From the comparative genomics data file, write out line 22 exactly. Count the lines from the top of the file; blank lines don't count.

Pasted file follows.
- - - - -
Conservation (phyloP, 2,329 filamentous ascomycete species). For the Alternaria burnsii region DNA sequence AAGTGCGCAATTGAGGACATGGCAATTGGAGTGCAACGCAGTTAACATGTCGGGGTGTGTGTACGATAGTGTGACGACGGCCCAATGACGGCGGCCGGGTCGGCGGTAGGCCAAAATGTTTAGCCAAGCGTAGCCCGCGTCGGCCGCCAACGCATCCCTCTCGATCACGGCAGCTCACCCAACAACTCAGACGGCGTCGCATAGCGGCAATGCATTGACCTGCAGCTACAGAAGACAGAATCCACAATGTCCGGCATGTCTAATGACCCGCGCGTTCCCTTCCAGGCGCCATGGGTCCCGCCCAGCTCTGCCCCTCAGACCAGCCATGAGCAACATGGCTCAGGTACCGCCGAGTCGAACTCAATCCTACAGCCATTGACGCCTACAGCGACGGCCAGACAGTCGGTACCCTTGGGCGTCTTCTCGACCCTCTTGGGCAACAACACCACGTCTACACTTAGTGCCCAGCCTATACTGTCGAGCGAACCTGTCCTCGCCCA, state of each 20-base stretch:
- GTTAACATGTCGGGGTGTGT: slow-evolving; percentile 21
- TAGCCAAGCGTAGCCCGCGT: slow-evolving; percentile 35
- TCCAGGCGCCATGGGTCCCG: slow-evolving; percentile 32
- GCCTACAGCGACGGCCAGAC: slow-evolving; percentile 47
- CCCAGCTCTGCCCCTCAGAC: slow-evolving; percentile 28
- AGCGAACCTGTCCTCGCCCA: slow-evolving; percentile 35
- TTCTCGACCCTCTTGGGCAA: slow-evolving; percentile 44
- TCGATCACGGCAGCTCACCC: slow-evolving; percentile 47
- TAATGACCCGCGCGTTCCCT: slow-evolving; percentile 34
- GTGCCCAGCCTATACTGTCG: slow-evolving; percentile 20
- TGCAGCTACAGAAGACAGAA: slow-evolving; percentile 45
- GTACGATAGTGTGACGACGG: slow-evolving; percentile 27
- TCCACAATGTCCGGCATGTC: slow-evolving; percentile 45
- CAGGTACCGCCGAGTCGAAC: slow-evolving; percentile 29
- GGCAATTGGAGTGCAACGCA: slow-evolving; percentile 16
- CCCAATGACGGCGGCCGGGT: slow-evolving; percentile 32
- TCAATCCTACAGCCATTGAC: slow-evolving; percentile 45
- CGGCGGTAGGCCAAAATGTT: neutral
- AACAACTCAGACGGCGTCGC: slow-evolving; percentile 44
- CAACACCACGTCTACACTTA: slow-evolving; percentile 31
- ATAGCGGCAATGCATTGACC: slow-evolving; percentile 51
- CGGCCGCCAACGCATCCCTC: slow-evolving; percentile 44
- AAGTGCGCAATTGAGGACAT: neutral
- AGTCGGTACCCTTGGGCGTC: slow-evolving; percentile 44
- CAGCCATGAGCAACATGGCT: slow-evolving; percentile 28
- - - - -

- ATAGCGGCAATGCATTGACC: slow-evolving; percentile 51